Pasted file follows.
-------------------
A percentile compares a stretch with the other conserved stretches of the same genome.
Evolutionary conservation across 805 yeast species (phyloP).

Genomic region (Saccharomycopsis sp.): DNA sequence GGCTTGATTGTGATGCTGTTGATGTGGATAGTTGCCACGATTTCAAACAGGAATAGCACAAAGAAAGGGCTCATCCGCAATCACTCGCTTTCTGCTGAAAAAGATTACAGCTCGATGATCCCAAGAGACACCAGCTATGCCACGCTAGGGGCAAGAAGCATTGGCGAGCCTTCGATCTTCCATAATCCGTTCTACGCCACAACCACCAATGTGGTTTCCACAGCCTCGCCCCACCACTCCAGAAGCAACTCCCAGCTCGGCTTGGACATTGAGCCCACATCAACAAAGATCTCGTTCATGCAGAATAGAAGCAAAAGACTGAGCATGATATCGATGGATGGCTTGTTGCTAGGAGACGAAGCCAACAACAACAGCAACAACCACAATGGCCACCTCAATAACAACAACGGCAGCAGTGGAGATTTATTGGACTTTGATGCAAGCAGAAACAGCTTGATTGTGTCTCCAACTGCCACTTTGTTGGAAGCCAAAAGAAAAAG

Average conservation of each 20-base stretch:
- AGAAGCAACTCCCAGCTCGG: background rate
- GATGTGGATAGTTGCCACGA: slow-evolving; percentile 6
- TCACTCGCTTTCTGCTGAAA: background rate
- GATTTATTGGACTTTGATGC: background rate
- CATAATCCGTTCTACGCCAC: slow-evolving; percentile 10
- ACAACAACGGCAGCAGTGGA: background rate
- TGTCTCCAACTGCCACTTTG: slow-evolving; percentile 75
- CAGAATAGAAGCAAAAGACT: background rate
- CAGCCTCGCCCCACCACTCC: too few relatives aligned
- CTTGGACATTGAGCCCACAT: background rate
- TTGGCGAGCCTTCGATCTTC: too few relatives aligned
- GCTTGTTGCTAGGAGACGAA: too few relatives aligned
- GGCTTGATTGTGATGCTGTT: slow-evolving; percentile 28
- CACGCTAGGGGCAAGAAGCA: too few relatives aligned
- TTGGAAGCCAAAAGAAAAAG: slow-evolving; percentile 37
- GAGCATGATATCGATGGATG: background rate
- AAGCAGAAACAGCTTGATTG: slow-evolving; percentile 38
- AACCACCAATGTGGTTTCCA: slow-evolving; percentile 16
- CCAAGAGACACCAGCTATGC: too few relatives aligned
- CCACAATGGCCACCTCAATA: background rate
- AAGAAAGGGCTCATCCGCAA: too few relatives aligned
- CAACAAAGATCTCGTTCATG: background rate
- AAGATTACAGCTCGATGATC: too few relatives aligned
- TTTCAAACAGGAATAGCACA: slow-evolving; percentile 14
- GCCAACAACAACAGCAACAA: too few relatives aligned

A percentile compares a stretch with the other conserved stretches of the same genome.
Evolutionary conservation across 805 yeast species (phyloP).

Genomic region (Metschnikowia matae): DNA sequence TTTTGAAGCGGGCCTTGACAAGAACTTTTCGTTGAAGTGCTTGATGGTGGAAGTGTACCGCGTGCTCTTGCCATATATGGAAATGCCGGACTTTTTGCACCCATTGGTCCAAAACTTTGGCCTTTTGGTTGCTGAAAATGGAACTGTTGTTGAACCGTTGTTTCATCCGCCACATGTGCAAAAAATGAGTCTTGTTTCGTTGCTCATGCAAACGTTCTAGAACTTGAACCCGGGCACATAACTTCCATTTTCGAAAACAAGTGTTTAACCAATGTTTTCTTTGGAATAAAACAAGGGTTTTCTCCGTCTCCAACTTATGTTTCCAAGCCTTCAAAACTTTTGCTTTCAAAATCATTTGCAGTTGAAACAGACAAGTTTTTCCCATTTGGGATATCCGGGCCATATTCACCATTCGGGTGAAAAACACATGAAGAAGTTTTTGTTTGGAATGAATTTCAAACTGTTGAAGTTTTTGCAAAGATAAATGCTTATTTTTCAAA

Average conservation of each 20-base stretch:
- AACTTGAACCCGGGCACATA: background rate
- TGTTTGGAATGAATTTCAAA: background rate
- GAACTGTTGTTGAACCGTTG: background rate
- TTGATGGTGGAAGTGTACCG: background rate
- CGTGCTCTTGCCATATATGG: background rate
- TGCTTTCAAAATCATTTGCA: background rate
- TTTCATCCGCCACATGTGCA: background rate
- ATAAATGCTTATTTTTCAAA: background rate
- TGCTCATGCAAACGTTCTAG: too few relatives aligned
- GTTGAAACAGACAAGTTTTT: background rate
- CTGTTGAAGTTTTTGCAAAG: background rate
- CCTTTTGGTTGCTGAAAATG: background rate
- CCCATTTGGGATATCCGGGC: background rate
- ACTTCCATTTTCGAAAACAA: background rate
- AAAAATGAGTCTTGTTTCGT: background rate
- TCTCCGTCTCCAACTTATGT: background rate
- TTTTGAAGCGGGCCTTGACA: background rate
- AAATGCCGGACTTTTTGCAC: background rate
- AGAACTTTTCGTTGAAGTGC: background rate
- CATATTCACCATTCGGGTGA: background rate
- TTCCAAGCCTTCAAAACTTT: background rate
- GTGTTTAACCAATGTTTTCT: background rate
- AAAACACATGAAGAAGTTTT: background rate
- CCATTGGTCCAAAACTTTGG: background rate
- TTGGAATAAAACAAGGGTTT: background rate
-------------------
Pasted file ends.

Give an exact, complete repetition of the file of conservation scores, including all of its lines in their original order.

A percentile compares a stretch with the other conserved stretches of the same genome.
Evolutionary conservation across 805 yeast species (phyloP).

Genomic region (Saccharomycopsis sp.): DNA sequence GGCTTGATTGTGATGCTGTTGATGTGGATAGTTGCCACGATTTCAAACAGGAATAGCACAAAGAAAGGGCTCATCCGCAATCACTCGCTTTCTGCTGAAAAAGATTACAGCTCGATGATCCCAAGAGACACCAGCTATGCCACGCTAGGGGCAAGAAGCATTGGCGAGCCTTCGATCTTCCATAATCCGTTCTACGCCACAACCACCAATGTGGTTTCCACAGCCTCGCCCCACCACTCCAGAAGCAACTCCCAGCTCGGCTTGGACATTGAGCCCACATCAACAAAGATCTCGTTCATGCAGAATAGAAGCAAAAGACTGAGCATGATATCGATGGATGGCTTGTTGCTAGGAGACGAAGCCAACAACAACAGCAACAACCACAATGGCCACCTCAATAACAACAACGGCAGCAGTGGAGATTTATTGGACTTTGATGCAAGCAGAAACAGCTTGATTGTGTCTCCAACTGCCACTTTGTTGGAAGCCAAAAGAAAAAG

Average conservation of each 20-base stretch:
- AGAAGCAACTCCCAGCTCGG: background rate
- GATGTGGATAGTTGCCACGA: slow-evolving; percentile 6
- TCACTCGCTTTCTGCTGAAA: background rate
- GATTTATTGGACTTTGATGC: background rate
- CATAATCCGTTCTACGCCAC: slow-evolving; percentile 10
- ACAACAACGGCAGCAGTGGA: background rate
- TGTCTCCAACTGCCACTTTG: slow-evolving; percentile 75
- CAGAATAGAAGCAAAAGACT: background rate
- CAGCCTCGCCCCACCACTCC: too few relatives aligned
- CTTGGACATTGAGCCCACAT: background rate
- TTGGCGAGCCTTCGATCTTC: too few relatives aligned
- GCTTGTTGCTAGGAGACGAA: too few relatives aligned
- GGCTTGATTGTGATGCTGTT: slow-evolving; percentile 28
- CACGCTAGGGGCAAGAAGCA: too few relatives aligned
- TTGGAAGCCAAAAGAAAAAG: slow-evolving; percentile 37
- GAGCATGATATCGATGGATG: background rate
- AAGCAGAAACAGCTTGATTG: slow-evolving; percentile 38
- AACCACCAATGTGGTTTCCA: slow-evolving; percentile 16
- CCAAGAGACACCAGCTATGC: too few relatives aligned
- CCACAATGGCCACCTCAATA: background rate
- AAGAAAGGGCTCATCCGCAA: too few relatives aligned
- CAACAAAGATCTCGTTCATG: background rate
- AAGATTACAGCTCGATGATC: too few relatives aligned
- TTTCAAACAGGAATAGCACA: slow-evolving; percentile 14
- GCCAACAACAACAGCAACAA: too few relatives aligned

A percentile compares a stretch with the other conserved stretches of the same genome.
Evolutionary conservation across 805 yeast species (phyloP).

Genomic region (Metschnikowia matae): DNA sequence TTTTGAAGCGGGCCTTGACAAGAACTTTTCGTTGAAGTGCTTGATGGTGGAAGTGTACCGCGTGCTCTTGCCATATATGGAAATGCCGGACTTTTTGCACCCATTGGTCCAAAACTTTGGCCTTTTGGTTGCTGAAAATGGAACTGTTGTTGAACCGTTGTTTCATCCGCCACATGTGCAAAAAATGAGTCTTGTTTCGTTGCTCATGCAAACGTTCTAGAACTTGAACCCGGGCACATAACTTCCATTTTCGAAAACAAGTGTTTAACCAATGTTTTCTTTGGAATAAAACAAGGGTTTTCTCCGTCTCCAACTTATGTTTCCAAGCCTTCAAAACTTTTGCTTTCAAAATCATTTGCAGTTGAAACAGACAAGTTTTTCCCATTTGGGATATCCGGGCCATATTCACCATTCGGGTGAAAAACACATGAAGAAGTTTTTGTTTGGAATGAATTTCAAACTGTTGAAGTTTTTGCAAAGATAAATGCTTATTTTTCAAA

Average conservation of each 20-base stretch:
- AACTTGAACCCGGGCACATA: background rate
- TGTTTGGAATGAATTTCAAA: background rate
- GAACTGTTGTTGAACCGTTG: background rate
- TTGATGGTGGAAGTGTACCG: background rate
- CGTGCTCTTGCCATATATGG: background rate
- TGCTTTCAAAATCATTTGCA: background rate
- TTTCATCCGCCACATGTGCA: background rate
- ATAAATGCTTATTTTTCAAA: background rate
- TGCTCATGCAAACGTTCTAG: too few relatives aligned
- GTTGAAACAGACAAGTTTTT: background rate
- CTGTTGAAGTTTTTGCAAAG: background rate
- CCTTTTGGTTGCTGAAAATG: background rate
- CCCATTTGGGATATCCGGGC: background rate
- ACTTCCATTTTCGAAAACAA: background rate
- AAAAATGAGTCTTGTTTCGT: background rate
- TCTCCGTCTCCAACTTATGT: background rate
- TTTTGAAGCGGGCCTTGACA: background rate
- AAATGCCGGACTTTTTGCAC: background rate
- AGAACTTTTCGTTGAAGTGC: background rate
- CATATTCACCATTCGGGTGA: background rate
- TTCCAAGCCTTCAAAACTTT: background rate
- GTGTTTAACCAATGTTTTCT: background rate
- AAAACACATGAAGAAGTTTT: background rate
- CCATTGGTCCAAAACTTTGG: background rate
- TTGGAATAAAACAAGGGTTT: background rate